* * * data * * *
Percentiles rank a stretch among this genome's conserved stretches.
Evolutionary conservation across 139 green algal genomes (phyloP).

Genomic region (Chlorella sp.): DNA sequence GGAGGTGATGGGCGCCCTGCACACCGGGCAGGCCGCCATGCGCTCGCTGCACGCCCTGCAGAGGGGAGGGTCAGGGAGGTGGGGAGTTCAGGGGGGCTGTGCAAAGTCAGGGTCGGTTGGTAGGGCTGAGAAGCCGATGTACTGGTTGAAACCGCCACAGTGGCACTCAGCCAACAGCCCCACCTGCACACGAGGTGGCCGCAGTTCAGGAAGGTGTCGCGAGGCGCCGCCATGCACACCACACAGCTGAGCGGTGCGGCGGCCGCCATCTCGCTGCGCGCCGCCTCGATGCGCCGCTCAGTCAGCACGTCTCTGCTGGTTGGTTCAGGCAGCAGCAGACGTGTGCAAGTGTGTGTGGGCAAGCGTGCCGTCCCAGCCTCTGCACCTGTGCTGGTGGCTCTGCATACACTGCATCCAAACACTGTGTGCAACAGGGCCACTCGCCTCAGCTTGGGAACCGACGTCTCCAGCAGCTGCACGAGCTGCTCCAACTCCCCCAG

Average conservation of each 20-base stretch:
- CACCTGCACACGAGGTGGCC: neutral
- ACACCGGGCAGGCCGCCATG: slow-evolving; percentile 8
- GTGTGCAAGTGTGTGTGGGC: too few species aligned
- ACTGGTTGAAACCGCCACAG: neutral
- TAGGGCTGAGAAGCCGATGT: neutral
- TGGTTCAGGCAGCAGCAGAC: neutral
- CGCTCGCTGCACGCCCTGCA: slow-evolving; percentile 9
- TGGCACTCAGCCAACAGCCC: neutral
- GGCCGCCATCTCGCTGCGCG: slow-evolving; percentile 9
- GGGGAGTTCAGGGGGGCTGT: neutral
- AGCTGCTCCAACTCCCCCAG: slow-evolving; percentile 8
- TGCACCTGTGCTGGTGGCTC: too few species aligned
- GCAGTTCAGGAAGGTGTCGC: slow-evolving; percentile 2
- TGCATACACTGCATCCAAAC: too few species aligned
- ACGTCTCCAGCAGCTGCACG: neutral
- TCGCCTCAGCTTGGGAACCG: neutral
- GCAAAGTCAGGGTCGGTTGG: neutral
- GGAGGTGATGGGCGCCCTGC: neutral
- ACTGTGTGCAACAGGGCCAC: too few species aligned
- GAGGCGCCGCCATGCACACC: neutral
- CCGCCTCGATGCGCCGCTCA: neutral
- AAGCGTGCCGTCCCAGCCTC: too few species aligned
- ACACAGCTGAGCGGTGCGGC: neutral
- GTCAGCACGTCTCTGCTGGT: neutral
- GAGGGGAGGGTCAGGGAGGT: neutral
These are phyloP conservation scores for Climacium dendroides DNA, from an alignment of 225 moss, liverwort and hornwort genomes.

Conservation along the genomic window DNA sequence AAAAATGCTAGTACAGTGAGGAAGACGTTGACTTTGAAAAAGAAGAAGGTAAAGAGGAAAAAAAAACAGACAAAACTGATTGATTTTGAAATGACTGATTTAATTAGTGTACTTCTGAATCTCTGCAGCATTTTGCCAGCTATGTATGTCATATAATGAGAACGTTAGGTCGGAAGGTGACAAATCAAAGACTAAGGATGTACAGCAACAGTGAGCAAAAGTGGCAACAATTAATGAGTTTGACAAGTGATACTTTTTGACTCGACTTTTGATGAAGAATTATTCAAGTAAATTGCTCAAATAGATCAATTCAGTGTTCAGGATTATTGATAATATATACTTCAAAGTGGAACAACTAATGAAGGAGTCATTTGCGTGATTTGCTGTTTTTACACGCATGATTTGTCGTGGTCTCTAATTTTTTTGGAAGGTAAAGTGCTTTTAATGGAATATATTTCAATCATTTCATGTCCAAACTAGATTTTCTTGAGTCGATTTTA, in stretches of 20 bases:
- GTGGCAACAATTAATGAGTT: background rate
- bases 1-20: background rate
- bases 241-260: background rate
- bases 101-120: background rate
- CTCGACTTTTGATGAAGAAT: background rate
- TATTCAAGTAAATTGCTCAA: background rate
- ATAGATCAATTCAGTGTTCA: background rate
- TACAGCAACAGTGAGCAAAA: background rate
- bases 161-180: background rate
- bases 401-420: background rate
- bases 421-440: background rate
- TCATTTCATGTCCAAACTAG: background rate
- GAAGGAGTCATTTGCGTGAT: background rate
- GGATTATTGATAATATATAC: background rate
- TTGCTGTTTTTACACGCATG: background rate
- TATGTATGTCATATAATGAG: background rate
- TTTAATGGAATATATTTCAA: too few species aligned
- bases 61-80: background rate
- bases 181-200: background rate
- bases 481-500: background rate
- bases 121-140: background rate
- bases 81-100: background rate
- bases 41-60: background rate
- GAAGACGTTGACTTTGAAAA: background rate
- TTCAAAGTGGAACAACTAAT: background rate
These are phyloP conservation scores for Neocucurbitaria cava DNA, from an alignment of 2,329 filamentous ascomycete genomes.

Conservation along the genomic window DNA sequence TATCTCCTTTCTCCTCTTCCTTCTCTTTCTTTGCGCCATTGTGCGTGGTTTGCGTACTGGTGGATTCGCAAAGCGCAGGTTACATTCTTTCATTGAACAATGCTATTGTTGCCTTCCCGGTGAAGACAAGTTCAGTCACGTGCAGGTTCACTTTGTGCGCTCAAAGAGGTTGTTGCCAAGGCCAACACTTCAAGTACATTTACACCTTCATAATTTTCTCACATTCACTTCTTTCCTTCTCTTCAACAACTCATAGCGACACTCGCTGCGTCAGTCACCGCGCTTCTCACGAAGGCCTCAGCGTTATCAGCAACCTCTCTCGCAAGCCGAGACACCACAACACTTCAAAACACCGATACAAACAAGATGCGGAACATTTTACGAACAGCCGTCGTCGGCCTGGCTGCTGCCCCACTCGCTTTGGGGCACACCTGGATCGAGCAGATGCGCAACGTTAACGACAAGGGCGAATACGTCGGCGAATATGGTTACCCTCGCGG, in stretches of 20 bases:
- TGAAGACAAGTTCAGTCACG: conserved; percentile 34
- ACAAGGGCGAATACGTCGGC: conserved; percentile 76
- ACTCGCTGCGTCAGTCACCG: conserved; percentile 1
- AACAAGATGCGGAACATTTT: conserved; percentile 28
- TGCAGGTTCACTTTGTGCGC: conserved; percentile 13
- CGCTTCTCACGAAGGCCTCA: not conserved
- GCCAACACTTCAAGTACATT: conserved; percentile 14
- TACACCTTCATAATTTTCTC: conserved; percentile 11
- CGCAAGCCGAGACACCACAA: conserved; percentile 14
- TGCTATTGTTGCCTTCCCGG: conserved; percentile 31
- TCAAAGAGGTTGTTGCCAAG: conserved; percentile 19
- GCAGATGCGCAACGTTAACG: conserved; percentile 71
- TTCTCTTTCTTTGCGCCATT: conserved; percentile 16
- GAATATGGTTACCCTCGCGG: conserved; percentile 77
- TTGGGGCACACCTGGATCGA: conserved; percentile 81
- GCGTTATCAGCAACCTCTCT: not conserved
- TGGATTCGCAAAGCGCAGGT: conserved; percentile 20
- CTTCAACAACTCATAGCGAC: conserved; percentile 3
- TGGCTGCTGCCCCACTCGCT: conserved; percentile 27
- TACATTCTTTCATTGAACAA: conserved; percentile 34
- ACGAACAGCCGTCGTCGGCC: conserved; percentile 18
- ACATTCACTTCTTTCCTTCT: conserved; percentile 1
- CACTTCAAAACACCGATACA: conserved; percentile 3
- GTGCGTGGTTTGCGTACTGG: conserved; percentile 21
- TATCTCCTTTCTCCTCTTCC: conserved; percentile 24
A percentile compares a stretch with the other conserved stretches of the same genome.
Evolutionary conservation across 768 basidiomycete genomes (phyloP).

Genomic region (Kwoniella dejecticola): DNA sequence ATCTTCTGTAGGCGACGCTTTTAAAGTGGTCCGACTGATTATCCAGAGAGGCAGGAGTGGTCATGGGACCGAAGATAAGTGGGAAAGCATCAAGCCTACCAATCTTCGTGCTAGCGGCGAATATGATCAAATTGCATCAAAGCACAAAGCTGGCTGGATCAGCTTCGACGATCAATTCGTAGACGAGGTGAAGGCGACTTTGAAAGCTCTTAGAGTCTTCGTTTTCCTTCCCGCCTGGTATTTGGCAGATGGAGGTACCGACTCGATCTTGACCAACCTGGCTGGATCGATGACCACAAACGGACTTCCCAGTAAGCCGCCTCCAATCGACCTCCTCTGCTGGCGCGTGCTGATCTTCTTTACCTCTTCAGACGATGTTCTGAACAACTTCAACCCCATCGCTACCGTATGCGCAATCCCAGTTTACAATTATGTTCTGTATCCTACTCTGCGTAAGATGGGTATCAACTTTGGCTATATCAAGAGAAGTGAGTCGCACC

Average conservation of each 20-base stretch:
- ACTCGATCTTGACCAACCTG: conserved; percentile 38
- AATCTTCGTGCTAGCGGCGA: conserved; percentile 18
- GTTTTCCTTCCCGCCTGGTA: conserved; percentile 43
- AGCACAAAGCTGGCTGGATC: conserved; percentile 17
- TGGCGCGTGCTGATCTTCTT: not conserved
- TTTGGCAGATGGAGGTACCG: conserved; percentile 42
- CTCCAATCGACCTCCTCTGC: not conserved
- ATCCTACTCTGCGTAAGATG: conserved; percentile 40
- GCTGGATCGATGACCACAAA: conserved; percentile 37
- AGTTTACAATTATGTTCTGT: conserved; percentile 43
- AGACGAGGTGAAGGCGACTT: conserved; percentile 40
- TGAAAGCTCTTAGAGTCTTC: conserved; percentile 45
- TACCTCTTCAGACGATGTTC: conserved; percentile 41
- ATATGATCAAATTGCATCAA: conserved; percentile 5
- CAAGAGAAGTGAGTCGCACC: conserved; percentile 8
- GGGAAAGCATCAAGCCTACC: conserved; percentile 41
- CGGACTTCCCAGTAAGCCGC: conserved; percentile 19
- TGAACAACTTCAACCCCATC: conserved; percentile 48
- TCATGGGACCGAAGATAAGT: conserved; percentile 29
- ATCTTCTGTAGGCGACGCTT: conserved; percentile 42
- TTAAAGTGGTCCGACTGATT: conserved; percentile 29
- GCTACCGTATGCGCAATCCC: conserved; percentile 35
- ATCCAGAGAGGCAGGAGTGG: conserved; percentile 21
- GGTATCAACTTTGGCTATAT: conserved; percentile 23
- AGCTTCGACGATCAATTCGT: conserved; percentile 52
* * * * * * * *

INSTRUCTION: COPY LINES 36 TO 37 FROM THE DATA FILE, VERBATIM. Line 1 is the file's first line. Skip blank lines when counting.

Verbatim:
- CTCGACTTTTGATGAAGAAT: background rate
- TATTCAAGTAAATTGCTCAA: background rate